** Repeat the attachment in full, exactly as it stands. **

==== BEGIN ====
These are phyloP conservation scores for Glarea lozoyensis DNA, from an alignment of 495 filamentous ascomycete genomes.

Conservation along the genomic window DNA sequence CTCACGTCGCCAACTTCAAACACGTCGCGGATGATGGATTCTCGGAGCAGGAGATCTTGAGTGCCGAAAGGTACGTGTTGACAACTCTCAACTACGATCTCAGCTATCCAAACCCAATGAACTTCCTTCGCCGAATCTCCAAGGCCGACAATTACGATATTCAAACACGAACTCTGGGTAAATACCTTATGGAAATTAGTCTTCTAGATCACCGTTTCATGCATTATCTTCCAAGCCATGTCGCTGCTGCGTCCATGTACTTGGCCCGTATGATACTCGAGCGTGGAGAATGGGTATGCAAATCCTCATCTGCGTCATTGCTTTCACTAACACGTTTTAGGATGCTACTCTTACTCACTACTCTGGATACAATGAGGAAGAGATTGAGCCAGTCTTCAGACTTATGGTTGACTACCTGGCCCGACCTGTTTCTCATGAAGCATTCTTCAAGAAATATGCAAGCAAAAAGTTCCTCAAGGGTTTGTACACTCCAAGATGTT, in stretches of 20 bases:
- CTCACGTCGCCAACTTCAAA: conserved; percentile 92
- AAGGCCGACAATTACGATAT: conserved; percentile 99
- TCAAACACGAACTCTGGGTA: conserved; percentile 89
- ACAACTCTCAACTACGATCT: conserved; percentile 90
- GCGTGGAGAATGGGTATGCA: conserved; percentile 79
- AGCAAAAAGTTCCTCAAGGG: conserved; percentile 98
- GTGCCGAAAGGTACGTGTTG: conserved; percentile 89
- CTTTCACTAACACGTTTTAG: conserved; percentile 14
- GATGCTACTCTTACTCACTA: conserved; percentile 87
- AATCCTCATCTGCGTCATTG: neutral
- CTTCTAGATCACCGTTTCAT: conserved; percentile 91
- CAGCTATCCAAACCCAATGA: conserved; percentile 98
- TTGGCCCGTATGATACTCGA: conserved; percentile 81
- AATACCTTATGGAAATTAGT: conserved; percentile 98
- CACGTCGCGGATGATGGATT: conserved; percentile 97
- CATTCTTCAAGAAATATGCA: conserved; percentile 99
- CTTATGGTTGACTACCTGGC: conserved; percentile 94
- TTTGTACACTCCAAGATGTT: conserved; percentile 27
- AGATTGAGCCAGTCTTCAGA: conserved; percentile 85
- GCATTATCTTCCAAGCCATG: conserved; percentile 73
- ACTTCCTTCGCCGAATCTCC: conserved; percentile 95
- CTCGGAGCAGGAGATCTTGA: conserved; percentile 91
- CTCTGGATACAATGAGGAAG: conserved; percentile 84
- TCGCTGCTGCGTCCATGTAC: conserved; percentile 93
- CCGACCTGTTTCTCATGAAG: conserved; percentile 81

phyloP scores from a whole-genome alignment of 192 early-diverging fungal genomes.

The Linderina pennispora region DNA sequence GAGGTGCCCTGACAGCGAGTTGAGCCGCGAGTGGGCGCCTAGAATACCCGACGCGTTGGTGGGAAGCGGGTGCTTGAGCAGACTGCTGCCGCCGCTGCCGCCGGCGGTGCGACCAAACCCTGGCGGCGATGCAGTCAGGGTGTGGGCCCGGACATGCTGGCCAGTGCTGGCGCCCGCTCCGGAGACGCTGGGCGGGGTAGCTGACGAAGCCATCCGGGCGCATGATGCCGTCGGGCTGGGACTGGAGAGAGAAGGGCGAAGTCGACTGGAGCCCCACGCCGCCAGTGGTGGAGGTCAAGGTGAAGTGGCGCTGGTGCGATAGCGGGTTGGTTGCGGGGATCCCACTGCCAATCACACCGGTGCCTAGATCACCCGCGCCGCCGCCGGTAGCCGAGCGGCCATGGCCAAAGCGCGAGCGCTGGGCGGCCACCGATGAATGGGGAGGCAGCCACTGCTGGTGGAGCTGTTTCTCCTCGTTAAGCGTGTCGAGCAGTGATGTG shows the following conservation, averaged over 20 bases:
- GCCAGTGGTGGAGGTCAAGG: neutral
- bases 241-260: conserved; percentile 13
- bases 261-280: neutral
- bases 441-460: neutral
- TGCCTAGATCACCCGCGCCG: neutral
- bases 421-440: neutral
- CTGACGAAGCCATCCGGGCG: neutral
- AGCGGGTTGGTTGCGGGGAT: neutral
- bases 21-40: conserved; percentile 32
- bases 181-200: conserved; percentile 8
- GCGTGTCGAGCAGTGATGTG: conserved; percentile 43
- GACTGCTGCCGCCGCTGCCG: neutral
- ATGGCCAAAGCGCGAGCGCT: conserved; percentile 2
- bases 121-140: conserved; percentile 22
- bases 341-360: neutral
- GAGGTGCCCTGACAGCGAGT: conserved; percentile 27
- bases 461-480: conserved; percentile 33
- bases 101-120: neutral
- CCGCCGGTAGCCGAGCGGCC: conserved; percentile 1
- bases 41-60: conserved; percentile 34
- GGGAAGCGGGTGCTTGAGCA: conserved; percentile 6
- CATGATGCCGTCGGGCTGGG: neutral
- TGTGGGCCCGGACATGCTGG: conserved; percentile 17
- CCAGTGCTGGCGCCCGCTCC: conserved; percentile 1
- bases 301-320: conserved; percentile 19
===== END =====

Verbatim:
These are phyloP conservation scores for Glarea lozoyensis DNA, from an alignment of 495 filamentous ascomycete genomes.

Conservation along the genomic window DNA sequence CTCACGTCGCCAACTTCAAACACGTCGCGGATGATGGATTCTCGGAGCAGGAGATCTTGAGTGCCGAAAGGTACGTGTTGACAACTCTCAACTACGATCTCAGCTATCCAAACCCAATGAACTTCCTTCGCCGAATCTCCAAGGCCGACAATTACGATATTCAAACACGAACTCTGGGTAAATACCTTATGGAAATTAGTCTTCTAGATCACCGTTTCATGCATTATCTTCCAAGCCATGTCGCTGCTGCGTCCATGTACTTGGCCCGTATGATACTCGAGCGTGGAGAATGGGTATGCAAATCCTCATCTGCGTCATTGCTTTCACTAACACGTTTTAGGATGCTACTCTTACTCACTACTCTGGATACAATGAGGAAGAGATTGAGCCAGTCTTCAGACTTATGGTTGACTACCTGGCCCGACCTGTTTCTCATGAAGCATTCTTCAAGAAATATGCAAGCAAAAAGTTCCTCAAGGGTTTGTACACTCCAAGATGTT, in stretches of 20 bases:
- CTCACGTCGCCAACTTCAAA: conserved; percentile 92
- AAGGCCGACAATTACGATAT: conserved; percentile 99
- TCAAACACGAACTCTGGGTA: conserved; percentile 89
- ACAACTCTCAACTACGATCT: conserved; percentile 90
- GCGTGGAGAATGGGTATGCA: conserved; percentile 79
- AGCAAAAAGTTCCTCAAGGG: conserved; percentile 98
- GTGCCGAAAGGTACGTGTTG: conserved; percentile 89
- CTTTCACTAACACGTTTTAG: conserved; percentile 14
- GATGCTACTCTTACTCACTA: conserved; percentile 87
- AATCCTCATCTGCGTCATTG: neutral
- CTTCTAGATCACCGTTTCAT: conserved; percentile 91
- CAGCTATCCAAACCCAATGA: conserved; percentile 98
- TTGGCCCGTATGATACTCGA: conserved; percentile 81
- AATACCTTATGGAAATTAGT: conserved; percentile 98
- CACGTCGCGGATGATGGATT: conserved; percentile 97
- CATTCTTCAAGAAATATGCA: conserved; percentile 99
- CTTATGGTTGACTACCTGGC: conserved; percentile 94
- TTTGTACACTCCAAGATGTT: conserved; percentile 27
- AGATTGAGCCAGTCTTCAGA: conserved; percentile 85
- GCATTATCTTCCAAGCCATG: conserved; percentile 73
- ACTTCCTTCGCCGAATCTCC: conserved; percentile 95
- CTCGGAGCAGGAGATCTTGA: conserved; percentile 91
- CTCTGGATACAATGAGGAAG: conserved; percentile 84
- TCGCTGCTGCGTCCATGTAC: conserved; percentile 93
- CCGACCTGTTTCTCATGAAG: conserved; percentile 81

phyloP scores from a whole-genome alignment of 192 early-diverging fungal genomes.

The Linderina pennispora region DNA sequence GAGGTGCCCTGACAGCGAGTTGAGCCGCGAGTGGGCGCCTAGAATACCCGACGCGTTGGTGGGAAGCGGGTGCTTGAGCAGACTGCTGCCGCCGCTGCCGCCGGCGGTGCGACCAAACCCTGGCGGCGATGCAGTCAGGGTGTGGGCCCGGACATGCTGGCCAGTGCTGGCGCCCGCTCCGGAGACGCTGGGCGGGGTAGCTGACGAAGCCATCCGGGCGCATGATGCCGTCGGGCTGGGACTGGAGAGAGAAGGGCGAAGTCGACTGGAGCCCCACGCCGCCAGTGGTGGAGGTCAAGGTGAAGTGGCGCTGGTGCGATAGCGGGTTGGTTGCGGGGATCCCACTGCCAATCACACCGGTGCCTAGATCACCCGCGCCGCCGCCGGTAGCCGAGCGGCCATGGCCAAAGCGCGAGCGCTGGGCGGCCACCGATGAATGGGGAGGCAGCCACTGCTGGTGGAGCTGTTTCTCCTCGTTAAGCGTGTCGAGCAGTGATGTG shows the following conservation, averaged over 20 bases:
- GCCAGTGGTGGAGGTCAAGG: neutral
- bases 241-260: conserved; percentile 13
- bases 261-280: neutral
- bases 441-460: neutral
- TGCCTAGATCACCCGCGCCG: neutral
- bases 421-440: neutral
- CTGACGAAGCCATCCGGGCG: neutral
- AGCGGGTTGGTTGCGGGGAT: neutral
- bases 21-40: conserved; percentile 32
- bases 181-200: conserved; percentile 8
- GCGTGTCGAGCAGTGATGTG: conserved; percentile 43
- GACTGCTGCCGCCGCTGCCG: neutral
- ATGGCCAAAGCGCGAGCGCT: conserved; percentile 2
- bases 121-140: conserved; percentile 22
- bases 341-360: neutral
- GAGGTGCCCTGACAGCGAGT: conserved; percentile 27
- bases 461-480: conserved; percentile 33
- bases 101-120: neutral
- CCGCCGGTAGCCGAGCGGCC: conserved; percentile 1
- bases 41-60: conserved; percentile 34
- GGGAAGCGGGTGCTTGAGCA: conserved; percentile 6
- CATGATGCCGTCGGGCTGGG: neutral
- TGTGGGCCCGGACATGCTGG: conserved; percentile 17
- CCAGTGCTGGCGCCCGCTCC: conserved; percentile 1
- bases 301-320: conserved; percentile 19